Normally when you work a cast-on it is complete and you won't return to it. A provisional cast-on is a little different, you are able to undo it and knit from the cast-on after you are finished.
There are several different situations where this is useful:
When you work a provisional cast-on you will be working in the other direction. For this reason you will be 'between' the original stitches so you will need to pick up the edge loop to ensure you have the same number of stitches.
If you are working a stitch pattern ensure that it works from the other direction. It is best when you start work from a provisional cast-on to use a different stitch pattern.
I frequently use a provisional cast-on to join seamlessly. I've used it when working projects from side-to-side:
When you have finished knitting it is then time to block your knit. How you block will depend on the project type you have created. The purpose of blocking is to even out your stitches and make your finished knit as attractive as possible. For plain stockinette (stocking) stitch you want to pin the edges to prevent curling and even the stitches. For cables blocking will allow uneven stitches in the cables to straighten out. You do need to take care not to stretch the cables too much however. When blocking lace you will have the most dramatic difference. Lace is unimpressive until blocked. You stretch it very far and pin it which opens it all out and totally changes the fabric.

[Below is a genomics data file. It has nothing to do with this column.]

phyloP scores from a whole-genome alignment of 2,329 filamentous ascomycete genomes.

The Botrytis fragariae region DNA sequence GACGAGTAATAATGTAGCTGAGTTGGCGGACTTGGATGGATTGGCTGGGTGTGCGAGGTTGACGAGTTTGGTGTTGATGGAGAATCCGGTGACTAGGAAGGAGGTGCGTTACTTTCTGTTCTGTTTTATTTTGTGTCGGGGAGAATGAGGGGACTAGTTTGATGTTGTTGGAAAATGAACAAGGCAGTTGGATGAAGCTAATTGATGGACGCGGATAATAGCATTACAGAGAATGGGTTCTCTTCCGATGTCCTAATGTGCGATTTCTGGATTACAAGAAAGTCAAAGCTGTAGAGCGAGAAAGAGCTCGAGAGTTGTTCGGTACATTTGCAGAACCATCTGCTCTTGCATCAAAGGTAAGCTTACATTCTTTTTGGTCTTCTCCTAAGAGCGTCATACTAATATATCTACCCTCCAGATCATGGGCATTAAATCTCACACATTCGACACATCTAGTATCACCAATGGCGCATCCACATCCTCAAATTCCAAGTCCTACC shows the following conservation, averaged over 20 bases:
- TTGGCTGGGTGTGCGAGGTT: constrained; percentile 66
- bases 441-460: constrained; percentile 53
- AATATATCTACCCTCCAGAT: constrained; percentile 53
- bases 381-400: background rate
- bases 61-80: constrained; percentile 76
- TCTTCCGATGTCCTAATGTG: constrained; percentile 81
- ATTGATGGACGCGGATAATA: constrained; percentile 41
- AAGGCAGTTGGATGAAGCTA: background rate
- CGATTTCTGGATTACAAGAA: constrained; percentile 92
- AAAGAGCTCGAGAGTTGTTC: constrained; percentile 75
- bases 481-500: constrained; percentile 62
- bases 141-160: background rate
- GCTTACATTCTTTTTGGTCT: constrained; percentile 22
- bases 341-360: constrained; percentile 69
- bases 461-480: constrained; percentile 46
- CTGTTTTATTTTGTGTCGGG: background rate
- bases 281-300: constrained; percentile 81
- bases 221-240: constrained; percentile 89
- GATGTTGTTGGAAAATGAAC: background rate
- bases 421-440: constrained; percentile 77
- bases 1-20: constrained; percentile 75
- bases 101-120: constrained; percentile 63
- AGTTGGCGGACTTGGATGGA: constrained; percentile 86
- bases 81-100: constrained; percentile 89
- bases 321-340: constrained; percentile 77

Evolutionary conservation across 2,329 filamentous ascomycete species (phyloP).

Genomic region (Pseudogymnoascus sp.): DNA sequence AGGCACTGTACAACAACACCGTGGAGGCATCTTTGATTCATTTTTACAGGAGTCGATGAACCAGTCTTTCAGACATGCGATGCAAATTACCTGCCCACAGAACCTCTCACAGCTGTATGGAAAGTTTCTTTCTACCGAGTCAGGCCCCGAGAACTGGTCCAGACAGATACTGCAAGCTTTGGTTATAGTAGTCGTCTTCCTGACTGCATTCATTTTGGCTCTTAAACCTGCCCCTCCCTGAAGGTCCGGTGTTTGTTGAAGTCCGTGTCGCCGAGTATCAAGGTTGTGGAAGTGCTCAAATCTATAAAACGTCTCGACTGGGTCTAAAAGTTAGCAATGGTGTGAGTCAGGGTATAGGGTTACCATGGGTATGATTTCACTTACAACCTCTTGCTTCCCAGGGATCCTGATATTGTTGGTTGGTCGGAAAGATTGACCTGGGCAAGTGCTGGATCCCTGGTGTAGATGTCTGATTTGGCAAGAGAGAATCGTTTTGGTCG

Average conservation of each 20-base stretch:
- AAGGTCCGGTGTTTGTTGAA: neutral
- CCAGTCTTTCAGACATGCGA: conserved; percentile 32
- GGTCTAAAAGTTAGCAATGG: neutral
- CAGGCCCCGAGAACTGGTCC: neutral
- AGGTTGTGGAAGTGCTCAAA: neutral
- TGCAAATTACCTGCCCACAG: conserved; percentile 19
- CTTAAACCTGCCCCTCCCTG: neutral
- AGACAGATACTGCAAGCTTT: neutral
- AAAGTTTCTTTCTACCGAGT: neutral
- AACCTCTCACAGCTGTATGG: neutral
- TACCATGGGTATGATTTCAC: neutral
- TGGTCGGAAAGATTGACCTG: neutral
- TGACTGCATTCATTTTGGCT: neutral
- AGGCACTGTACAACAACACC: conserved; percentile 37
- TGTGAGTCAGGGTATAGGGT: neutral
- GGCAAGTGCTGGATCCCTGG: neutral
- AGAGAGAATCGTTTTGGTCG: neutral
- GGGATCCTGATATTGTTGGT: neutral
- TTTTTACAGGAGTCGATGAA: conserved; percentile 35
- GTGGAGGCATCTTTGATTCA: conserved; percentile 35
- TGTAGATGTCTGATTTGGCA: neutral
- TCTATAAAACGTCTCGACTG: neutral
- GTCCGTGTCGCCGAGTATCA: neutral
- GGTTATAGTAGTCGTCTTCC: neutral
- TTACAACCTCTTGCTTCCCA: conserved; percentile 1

Main blocking techniques:
With wet blocking you soak your knit in a wool wash with lukewarm water. When it's been soaking for at least 30 minutes you will gently press it out between towels to remove the excess water. Do not wring it out! If you have control over your washing machine spin cycle you can also use this at a very low setting. Take great care though as if you spin to vigorously you will felt your garment.
Now you need to open out your knitting and even out your stitches. For most knitting you just smooth it out and pin the edges to stop it curling. For lace knitting you will have to stretch it out (using pins and blocking wires) to really open it up and create an attractive lace finish.
My preference is for wet blocking but if you are in a hurry or if you want to block, to check the length, as you work then steam blocking is very useful. You can use either a special steamer or else the steam setting on your iron (without touching the fabric).